This series features 100 masks - mostly African, but also Pre-Columbian (Latin), Indian, Asian and Oceanic - all handmade, unique paper collages. The collages are posted daily on Instagram and titles are revealed along the way, however works can be purchased in advance. Please email me if you would like an electronic listing. The framed dimensions are 32x42cm (about 12x16 inches).
A list of the full series with available works is receivable upon request. Please email firstname.lastname@example.org.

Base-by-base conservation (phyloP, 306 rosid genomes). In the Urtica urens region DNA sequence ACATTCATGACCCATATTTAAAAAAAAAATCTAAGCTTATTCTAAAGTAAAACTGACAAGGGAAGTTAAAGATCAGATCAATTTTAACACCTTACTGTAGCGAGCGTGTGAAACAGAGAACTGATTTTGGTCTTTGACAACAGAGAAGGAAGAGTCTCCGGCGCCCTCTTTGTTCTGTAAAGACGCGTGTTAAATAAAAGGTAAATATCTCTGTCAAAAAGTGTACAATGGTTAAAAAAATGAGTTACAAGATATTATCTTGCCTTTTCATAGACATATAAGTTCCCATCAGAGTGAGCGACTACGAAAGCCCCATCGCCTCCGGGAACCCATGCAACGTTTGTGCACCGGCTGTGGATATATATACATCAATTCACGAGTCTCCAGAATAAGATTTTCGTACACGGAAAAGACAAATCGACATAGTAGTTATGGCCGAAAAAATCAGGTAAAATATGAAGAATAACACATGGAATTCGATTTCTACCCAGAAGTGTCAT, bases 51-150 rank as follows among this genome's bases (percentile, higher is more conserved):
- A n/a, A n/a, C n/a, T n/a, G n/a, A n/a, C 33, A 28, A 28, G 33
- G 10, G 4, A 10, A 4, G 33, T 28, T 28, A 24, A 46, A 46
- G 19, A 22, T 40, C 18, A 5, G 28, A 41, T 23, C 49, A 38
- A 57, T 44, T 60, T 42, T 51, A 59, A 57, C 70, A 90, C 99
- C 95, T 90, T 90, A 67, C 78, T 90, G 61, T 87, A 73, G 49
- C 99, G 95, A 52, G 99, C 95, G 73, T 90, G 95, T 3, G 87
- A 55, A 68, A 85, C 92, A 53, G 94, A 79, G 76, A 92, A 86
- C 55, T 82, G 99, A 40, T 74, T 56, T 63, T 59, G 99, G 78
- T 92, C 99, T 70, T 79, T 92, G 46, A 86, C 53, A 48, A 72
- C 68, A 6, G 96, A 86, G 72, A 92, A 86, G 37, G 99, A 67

I’ve been obsessed with these masks since I was a teen, as I was lucky to have an adopted family which introduced me early on to African art, leading to a lifelong education. In all the ancient cultures of the world, masks have been a way of transcending our human condition and communicating with a higher dimension. This idea is no less relevant today, while we struggle to reconcile our social or virtual masks with our innermost selves - one of the most important endeavors of our existence. Through this series, I wanted to show that the separation between different timeframes - past, present and future - and ancestries - the perceived divide between « us » and « them » - is a mere illusion, a fact that collage makes clear. Through the repurposing of images found in old books, catalogues and magazines, the distinction is blurred between old and new, between art that caresses the divine and an interesting movement in a vintage photograph. Something happens to these masks when I take them out of their natural habitat, when I cut, touch and move them until I’ve found the composition that just « clicks ». Placed alongside another, seemingly unrelated image, they are imbued with a different meaning - just like in poetry, or in love. Collage is about improvisation, intuition, and energy. Just like masks can be seen both the conduit to the Gods and their own faces, paper cutouts are used as both color and paintbrush. They create a short-circuit in our experience of reality, a gap where questions can arise. My goal is to keep the visual language extremely simple, as bare as possible, and try to let the characters speak for themselves. Each one has not only a mask and a name, but also a certain attitude, an implied emotional context that introduces an extra dimension.